Whatever the future holds, Special Operations units have drawn important lessons over the last dozen years of war fighting.

The commander of Joint Special Operations Command — under which falls elite units like SEAL Team 6 and Delta Force — Lt. Gen. Joseph Votel said that Afghanistan and Iraq have been the places where his men have refined their “process.”

“Over the last 12 or 13 years of operations, we have developed a process by how we actually affect our operations,” Votel said, “our targeting methodologies and such. Known as kind of the ‘find, fix, finish, exploit, analyze’ process: a way of looking at a problem and applying resources against it to come up with solutions, and then use those solutions and what comes out of that — those particular operations — to kind of continue to drive operational tempo that allows us to achieve the desired end state.”

One of those “desired end states,” for example, was the capture or killing of Osama bin Laden — led then by McRaven, Votel’s predecessor.

“The challenge before us is how do we take that great methodology we refined over the last 12 or 13 years, and apply it to areas outside of declared theaters of active armed conflict,” Votel explained.

Votel’s focus for JSOC’s top-tier missions, he said, will continue to be precision — minimizing collateral damage and the impacts on the surrounding environment.

“Certainly that is always a very, very important aspect for us, whether we’re operating in Afghanistan or anyplace else,” Votel said. “But I would suggest to you that it becomes more important when we’re operating in areas outside of declared combat zones.”

Meanwhile, Air Force Special Operations Commander Lt. Gen. Eric Fiel stated that his Air Commandos are still “out there every single day,” whether it’s doing intelligence, surveillance and reconnaissance, mobility or strike missions.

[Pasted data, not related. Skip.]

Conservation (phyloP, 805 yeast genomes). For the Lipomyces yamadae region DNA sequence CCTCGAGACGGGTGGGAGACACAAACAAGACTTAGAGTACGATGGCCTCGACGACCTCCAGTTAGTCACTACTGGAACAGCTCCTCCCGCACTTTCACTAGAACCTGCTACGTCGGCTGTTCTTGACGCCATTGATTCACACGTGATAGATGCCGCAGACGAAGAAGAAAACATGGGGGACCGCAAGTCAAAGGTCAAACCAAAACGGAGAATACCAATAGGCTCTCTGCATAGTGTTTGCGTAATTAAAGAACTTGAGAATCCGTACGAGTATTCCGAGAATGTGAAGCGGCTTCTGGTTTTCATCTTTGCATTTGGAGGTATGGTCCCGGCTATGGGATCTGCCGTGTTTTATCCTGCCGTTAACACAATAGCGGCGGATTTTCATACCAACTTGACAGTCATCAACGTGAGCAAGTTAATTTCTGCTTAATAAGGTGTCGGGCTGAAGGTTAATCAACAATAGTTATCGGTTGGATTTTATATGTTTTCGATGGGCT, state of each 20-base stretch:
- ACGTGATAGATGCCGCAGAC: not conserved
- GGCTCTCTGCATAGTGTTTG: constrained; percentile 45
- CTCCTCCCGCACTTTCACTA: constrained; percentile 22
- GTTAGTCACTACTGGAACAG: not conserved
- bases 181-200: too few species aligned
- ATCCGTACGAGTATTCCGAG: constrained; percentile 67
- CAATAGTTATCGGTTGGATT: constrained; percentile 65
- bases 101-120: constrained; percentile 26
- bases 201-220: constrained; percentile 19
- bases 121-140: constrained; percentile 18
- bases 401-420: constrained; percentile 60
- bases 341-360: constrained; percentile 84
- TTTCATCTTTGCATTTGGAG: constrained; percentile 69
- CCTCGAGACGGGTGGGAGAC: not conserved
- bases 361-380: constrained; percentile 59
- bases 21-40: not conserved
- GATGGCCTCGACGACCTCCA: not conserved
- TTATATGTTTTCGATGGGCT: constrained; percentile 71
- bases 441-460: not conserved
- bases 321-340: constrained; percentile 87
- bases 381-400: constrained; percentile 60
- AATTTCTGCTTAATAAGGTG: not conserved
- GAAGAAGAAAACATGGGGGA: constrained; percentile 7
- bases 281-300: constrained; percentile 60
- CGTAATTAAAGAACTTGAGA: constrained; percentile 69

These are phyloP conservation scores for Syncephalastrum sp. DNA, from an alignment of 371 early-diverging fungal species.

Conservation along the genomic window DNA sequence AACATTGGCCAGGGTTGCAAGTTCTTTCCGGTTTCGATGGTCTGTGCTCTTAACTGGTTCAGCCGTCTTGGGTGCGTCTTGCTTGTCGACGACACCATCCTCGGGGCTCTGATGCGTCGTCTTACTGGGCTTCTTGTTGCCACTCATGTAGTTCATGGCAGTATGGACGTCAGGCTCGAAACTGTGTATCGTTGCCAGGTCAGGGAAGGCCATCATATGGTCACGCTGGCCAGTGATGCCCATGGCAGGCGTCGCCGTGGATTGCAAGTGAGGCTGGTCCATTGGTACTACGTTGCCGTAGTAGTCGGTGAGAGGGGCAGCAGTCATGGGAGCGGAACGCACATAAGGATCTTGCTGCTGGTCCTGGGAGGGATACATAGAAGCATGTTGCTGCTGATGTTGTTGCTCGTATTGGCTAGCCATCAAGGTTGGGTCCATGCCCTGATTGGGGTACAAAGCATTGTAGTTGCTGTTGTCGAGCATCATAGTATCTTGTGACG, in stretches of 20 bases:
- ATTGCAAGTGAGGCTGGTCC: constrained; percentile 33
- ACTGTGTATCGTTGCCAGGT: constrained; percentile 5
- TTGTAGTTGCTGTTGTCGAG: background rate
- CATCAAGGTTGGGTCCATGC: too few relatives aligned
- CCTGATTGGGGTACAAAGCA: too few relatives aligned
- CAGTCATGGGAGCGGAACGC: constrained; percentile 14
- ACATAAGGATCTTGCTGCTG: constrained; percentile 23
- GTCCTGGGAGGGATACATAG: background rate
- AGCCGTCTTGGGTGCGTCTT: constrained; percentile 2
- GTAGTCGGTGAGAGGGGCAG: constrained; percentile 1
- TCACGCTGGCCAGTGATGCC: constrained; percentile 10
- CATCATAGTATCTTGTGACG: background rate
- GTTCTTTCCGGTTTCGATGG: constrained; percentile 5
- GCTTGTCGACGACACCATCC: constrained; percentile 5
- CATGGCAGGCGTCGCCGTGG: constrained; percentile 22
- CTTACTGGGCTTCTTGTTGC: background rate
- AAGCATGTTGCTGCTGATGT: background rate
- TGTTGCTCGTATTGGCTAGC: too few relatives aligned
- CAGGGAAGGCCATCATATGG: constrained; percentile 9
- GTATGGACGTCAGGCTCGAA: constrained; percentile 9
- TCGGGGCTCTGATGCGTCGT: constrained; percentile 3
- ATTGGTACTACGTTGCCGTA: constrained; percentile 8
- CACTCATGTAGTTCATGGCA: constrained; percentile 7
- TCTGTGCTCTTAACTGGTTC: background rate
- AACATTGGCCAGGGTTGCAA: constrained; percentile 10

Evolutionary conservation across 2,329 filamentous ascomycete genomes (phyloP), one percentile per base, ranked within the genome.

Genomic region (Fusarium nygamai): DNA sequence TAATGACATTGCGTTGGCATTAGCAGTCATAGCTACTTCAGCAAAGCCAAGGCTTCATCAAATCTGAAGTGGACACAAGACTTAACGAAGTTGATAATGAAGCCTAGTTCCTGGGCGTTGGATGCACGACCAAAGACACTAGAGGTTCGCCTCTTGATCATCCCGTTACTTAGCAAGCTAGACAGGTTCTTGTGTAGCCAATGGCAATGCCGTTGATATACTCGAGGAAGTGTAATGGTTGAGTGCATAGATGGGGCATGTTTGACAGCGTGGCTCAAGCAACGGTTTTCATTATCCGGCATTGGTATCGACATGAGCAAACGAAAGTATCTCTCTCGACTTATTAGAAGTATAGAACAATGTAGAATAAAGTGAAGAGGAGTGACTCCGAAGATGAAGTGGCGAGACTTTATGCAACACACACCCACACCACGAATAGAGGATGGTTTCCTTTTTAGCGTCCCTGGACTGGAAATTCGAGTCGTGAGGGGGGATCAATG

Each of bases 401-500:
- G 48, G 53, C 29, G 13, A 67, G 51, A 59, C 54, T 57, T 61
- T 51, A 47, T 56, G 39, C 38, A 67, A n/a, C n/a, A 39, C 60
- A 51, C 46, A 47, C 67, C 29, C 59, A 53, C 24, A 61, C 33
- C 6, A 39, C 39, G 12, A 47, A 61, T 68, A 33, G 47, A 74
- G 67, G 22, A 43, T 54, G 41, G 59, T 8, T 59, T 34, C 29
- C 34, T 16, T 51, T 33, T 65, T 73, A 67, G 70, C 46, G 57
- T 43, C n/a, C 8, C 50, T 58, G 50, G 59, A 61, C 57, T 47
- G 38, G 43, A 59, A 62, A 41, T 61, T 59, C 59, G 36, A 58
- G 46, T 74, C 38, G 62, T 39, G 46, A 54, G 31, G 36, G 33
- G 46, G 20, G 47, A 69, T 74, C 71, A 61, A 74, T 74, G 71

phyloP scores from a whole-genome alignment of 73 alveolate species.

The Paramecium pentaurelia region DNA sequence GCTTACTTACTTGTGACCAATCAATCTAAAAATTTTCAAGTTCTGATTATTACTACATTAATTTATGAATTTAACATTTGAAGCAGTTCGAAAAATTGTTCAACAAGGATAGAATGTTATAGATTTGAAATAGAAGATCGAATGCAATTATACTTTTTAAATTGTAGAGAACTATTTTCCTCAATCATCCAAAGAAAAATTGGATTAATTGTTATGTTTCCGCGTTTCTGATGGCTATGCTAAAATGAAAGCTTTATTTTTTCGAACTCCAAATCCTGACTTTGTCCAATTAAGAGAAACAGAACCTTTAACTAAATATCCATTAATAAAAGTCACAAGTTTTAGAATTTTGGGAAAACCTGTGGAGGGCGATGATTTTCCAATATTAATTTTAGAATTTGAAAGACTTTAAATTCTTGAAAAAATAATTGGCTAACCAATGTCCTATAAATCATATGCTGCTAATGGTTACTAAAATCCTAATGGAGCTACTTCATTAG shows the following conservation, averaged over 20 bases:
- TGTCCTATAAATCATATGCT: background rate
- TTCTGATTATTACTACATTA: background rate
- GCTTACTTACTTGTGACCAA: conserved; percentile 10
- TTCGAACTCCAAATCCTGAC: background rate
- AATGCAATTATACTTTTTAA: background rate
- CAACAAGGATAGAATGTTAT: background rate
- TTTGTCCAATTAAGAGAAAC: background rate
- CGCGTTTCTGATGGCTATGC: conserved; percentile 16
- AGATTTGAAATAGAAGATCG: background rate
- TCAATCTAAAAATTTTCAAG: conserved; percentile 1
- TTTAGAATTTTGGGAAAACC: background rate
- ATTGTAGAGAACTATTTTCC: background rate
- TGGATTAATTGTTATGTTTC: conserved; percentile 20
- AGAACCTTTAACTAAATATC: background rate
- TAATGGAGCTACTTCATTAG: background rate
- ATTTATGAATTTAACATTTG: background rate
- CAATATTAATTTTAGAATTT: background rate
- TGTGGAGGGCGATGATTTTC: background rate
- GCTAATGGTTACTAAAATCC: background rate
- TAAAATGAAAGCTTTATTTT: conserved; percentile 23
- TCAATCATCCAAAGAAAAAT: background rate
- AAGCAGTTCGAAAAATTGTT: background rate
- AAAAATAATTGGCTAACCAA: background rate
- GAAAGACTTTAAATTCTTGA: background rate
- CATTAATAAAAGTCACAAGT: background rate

“We did a lot of JTAC training [directing close air support from behind enemy lines], Special Tactics, for the last 13 years because that’s what was required in Afghanistan,” Fiel said. He added that his Special Operations Combat Controllers are now in other global locations doing things like landing zone surveys.

“They’re all over the continent of Africa looking at runways. And the PJs” — short for Pararescue Jumpers — “are getting back to their thing, and same thing with the weather guys,” Fiel said.

“Everything’s, everybody’s been going to Afghanistan,” said Fiel. “So it’s time to re-set, go look in your kit bag again.”

Editor’s note: If coalition and Afghan partner training continues in Afghanistan on the Special Operations level past 2014, it may look something like the following video. Freelance war reporter Alex Quade captured the footage while embedded with Lt. Gen. Fiel’s Combat Controllers in Afghanistan in 2007. The U.S. Special Operators were advising coalition partner Canada on air strikes — and on a then-new piece of technology — to avoid future fratricide and civilian casualty incidents. That system is now used by all U.S. forces. The Operators allowed Quade to use their first names and show their faces. No techniques, tactics or procedures are revealed, per embed guidelines.

Alex Quade